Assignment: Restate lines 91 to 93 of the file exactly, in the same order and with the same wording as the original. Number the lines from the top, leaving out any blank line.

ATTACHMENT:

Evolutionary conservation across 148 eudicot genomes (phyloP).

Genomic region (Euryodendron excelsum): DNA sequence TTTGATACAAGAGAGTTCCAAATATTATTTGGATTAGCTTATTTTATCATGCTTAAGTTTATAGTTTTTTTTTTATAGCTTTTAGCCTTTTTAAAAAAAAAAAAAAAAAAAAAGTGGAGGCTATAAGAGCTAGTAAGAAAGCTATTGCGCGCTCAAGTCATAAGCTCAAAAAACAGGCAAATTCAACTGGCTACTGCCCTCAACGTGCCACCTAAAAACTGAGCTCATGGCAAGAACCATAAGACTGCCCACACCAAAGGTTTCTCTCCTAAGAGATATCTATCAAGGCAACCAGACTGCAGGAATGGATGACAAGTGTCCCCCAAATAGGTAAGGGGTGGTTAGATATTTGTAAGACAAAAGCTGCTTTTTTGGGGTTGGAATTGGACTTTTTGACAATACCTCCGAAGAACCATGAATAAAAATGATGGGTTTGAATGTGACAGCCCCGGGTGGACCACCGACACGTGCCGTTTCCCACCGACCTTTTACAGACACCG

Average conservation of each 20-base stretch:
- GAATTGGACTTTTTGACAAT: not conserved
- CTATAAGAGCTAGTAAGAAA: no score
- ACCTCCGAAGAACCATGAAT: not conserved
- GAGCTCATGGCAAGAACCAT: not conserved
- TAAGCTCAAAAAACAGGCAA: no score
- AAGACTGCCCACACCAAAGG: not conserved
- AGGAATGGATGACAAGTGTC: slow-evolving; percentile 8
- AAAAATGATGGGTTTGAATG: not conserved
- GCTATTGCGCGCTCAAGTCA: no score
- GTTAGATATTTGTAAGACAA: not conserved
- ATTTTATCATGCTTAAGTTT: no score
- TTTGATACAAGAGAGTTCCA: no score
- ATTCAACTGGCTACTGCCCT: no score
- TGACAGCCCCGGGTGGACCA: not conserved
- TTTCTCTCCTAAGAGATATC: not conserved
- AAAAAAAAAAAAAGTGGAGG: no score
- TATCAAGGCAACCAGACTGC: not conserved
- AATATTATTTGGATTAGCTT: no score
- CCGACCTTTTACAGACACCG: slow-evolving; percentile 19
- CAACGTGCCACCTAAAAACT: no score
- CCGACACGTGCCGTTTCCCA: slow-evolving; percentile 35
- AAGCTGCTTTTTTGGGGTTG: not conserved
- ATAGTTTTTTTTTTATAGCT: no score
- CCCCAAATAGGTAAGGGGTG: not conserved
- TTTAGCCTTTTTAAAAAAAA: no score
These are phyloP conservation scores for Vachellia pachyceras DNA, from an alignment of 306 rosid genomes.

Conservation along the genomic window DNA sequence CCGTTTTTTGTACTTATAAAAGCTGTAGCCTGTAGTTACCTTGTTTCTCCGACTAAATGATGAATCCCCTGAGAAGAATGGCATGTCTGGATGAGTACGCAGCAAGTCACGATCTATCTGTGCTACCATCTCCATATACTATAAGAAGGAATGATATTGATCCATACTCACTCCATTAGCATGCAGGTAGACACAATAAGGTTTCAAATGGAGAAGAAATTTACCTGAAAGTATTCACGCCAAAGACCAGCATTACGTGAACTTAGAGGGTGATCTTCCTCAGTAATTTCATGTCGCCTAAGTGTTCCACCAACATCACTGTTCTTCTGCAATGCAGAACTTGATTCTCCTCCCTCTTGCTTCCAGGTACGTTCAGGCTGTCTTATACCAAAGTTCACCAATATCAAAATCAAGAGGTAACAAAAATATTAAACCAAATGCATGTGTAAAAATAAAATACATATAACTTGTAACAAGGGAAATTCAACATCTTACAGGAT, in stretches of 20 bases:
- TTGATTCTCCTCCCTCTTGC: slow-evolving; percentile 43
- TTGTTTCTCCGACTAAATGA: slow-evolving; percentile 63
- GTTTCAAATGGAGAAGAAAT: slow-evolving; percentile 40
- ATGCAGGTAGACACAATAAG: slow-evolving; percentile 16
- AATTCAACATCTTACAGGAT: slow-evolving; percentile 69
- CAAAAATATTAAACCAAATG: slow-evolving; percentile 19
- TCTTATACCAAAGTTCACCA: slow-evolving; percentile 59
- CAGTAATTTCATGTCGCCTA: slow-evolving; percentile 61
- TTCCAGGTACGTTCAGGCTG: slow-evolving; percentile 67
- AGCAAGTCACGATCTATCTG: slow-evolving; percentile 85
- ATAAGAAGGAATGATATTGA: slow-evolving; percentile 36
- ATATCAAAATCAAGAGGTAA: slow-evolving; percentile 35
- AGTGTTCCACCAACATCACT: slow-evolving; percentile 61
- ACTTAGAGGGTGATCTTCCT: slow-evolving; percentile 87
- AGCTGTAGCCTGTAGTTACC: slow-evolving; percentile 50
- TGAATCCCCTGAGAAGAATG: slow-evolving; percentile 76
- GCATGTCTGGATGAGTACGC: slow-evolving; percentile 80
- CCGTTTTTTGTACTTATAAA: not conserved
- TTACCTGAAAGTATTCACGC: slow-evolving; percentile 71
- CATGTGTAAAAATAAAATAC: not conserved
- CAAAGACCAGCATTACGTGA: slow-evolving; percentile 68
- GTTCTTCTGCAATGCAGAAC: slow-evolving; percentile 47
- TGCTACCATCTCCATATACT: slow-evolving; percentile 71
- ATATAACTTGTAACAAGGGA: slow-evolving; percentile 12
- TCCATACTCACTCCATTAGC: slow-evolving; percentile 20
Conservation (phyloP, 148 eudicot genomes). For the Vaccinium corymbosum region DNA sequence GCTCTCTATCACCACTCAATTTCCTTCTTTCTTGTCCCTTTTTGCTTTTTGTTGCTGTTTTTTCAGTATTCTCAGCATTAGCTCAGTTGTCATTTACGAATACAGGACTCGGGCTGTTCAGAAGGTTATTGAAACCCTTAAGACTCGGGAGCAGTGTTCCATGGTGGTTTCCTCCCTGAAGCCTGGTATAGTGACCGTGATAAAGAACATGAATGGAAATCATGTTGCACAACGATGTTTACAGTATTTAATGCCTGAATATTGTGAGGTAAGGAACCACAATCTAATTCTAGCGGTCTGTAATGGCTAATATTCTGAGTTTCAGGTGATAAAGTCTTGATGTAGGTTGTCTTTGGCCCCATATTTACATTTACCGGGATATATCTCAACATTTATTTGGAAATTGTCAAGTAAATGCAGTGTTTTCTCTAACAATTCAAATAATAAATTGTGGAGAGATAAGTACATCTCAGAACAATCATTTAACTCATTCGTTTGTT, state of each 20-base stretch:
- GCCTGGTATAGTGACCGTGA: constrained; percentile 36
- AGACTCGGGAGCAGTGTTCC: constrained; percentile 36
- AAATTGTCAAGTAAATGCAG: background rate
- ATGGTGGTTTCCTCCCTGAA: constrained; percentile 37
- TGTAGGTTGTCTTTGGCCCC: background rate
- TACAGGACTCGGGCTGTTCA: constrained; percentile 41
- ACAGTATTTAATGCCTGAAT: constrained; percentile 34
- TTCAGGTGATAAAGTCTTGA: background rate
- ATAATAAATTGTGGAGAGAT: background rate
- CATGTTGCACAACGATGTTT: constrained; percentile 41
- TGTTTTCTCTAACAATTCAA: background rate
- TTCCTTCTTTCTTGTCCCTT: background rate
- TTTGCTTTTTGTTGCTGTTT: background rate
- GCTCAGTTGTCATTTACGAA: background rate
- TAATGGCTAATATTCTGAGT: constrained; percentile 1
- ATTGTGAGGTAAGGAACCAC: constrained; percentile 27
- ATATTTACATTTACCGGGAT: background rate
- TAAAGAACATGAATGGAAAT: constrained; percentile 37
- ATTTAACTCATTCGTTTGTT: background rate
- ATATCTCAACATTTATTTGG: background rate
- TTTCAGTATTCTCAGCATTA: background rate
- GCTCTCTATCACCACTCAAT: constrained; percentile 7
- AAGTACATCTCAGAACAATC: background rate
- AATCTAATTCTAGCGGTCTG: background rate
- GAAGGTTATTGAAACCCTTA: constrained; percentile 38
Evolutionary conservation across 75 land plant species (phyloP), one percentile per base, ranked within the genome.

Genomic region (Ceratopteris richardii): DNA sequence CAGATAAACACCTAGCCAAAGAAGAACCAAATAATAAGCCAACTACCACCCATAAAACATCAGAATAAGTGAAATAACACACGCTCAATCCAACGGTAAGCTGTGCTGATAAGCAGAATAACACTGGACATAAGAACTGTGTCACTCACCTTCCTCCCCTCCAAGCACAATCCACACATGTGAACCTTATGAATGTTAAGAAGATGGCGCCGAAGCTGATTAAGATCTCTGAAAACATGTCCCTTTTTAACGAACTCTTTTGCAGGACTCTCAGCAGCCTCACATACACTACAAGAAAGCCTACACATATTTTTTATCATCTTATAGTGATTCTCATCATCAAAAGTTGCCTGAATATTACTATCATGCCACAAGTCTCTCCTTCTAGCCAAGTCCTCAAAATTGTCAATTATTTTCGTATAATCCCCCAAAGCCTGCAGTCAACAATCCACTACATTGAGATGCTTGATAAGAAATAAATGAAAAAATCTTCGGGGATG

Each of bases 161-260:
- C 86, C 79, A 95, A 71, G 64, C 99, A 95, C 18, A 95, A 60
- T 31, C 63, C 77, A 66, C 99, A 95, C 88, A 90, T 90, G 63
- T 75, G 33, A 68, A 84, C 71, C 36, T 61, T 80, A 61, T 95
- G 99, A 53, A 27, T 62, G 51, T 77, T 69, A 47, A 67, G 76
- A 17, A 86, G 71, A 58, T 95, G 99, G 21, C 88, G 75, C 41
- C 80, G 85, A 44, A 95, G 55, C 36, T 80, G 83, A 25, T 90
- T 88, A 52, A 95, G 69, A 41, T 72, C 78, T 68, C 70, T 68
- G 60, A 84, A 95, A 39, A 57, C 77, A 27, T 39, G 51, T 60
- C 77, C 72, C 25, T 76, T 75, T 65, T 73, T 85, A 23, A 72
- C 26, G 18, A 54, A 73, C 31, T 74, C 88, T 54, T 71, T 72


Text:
- T 88, A 52, A 95, G 69, A 41, T 72, C 78, T 68, C 70, T 68
- G 60, A 84, A 95, A 39, A 57, C 77, A 27, T 39, G 51, T 60
- C 77, C 72, C 25, T 76, T 75, T 65, T 73, T 85, A 23, A 72